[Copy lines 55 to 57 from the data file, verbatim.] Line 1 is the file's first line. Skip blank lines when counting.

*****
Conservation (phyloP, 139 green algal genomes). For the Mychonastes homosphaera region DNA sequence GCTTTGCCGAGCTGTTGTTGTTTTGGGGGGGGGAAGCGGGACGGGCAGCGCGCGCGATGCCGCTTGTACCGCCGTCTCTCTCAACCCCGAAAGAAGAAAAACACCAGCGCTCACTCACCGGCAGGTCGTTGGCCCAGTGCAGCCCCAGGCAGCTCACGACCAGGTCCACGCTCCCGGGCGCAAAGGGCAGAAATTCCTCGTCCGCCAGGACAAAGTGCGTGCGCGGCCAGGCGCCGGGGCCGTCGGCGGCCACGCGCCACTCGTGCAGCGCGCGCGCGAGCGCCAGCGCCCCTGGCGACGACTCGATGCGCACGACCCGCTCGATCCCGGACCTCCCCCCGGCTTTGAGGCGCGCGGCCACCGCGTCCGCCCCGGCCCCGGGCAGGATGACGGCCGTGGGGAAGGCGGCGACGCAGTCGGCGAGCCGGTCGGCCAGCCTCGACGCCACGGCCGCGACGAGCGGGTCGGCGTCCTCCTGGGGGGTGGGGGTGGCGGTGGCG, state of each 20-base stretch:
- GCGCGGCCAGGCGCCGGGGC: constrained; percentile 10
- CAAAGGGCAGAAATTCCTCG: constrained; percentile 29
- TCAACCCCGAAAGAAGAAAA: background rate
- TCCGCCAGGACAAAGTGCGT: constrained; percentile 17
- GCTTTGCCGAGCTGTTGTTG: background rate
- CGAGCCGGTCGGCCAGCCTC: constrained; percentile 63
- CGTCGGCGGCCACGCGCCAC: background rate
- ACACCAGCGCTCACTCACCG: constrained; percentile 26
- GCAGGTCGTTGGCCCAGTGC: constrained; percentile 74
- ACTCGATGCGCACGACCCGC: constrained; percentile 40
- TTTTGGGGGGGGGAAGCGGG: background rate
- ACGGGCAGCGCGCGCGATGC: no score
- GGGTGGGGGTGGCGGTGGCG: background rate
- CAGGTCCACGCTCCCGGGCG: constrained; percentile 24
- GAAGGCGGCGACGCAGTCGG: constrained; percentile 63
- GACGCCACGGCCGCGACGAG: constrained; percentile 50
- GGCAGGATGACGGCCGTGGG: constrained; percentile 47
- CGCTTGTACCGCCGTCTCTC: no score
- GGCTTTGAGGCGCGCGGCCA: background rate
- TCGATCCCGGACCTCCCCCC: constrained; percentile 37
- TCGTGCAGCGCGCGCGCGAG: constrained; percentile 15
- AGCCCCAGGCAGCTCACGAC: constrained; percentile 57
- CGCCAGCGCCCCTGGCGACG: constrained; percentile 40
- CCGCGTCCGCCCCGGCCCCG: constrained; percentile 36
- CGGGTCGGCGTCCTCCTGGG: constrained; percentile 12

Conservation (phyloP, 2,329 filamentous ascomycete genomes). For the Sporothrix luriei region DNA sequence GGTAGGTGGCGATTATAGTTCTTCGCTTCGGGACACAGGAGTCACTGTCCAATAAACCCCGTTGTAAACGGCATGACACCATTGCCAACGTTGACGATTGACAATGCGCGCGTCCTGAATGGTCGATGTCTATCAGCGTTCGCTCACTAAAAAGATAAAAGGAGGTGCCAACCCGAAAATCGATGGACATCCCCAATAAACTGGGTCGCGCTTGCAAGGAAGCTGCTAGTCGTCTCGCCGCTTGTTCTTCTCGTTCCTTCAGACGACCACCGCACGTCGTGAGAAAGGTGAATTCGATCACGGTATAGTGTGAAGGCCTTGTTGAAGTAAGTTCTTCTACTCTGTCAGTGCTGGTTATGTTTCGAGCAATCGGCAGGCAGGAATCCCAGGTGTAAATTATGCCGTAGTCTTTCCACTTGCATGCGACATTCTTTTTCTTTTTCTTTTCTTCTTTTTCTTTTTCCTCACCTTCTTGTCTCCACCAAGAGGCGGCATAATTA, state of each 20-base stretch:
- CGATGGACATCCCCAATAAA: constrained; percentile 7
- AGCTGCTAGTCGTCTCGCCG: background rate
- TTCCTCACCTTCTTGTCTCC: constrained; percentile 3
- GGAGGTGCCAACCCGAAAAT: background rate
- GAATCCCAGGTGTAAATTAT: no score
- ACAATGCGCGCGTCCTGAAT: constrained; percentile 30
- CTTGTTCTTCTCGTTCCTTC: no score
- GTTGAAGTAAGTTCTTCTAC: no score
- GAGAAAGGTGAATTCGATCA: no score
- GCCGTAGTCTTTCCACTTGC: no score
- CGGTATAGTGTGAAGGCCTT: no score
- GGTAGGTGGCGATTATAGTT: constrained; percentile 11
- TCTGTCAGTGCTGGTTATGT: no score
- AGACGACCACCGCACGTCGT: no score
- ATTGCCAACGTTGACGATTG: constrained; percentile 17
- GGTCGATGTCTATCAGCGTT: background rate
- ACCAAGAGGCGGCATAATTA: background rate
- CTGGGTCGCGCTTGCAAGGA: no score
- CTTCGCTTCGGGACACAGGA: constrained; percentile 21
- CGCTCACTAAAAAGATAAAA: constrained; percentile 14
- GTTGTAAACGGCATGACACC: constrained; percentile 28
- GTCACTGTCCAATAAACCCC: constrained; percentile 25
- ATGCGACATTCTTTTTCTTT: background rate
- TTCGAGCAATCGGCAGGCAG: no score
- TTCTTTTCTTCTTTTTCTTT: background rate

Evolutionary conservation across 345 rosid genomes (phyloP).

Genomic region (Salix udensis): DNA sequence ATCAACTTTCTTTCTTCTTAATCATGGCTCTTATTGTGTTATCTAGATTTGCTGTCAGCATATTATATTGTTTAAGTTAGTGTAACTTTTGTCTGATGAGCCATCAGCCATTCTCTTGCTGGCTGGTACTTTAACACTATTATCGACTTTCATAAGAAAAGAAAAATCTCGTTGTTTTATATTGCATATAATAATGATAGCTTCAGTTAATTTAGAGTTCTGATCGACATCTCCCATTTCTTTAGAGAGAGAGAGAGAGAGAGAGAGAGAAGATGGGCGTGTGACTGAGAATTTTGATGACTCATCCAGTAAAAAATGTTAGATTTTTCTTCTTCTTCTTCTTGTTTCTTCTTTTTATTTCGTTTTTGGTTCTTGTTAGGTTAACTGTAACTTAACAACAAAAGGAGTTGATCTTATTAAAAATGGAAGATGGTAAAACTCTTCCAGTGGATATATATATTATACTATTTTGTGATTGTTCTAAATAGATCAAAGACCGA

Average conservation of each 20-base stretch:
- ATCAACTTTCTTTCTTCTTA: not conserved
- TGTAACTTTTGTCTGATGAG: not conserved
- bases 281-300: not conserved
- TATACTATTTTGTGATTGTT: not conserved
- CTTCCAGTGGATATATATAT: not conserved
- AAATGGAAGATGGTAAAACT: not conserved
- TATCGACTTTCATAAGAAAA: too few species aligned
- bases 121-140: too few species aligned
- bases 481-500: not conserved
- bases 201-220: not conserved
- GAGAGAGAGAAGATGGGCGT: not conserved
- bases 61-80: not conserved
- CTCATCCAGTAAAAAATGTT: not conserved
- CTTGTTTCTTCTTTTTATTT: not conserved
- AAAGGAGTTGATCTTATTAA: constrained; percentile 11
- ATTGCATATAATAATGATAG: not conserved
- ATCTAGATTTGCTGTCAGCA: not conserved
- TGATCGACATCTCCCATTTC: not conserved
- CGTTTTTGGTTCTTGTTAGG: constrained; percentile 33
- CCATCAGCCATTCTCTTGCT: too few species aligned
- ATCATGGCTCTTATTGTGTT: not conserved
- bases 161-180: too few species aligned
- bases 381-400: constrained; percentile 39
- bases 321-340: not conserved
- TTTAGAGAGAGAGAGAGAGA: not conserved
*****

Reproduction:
Average conservation of each 20-base stretch:
- ATCAACTTTCTTTCTTCTTA: not conserved
- TGTAACTTTTGTCTGATGAG: not conserved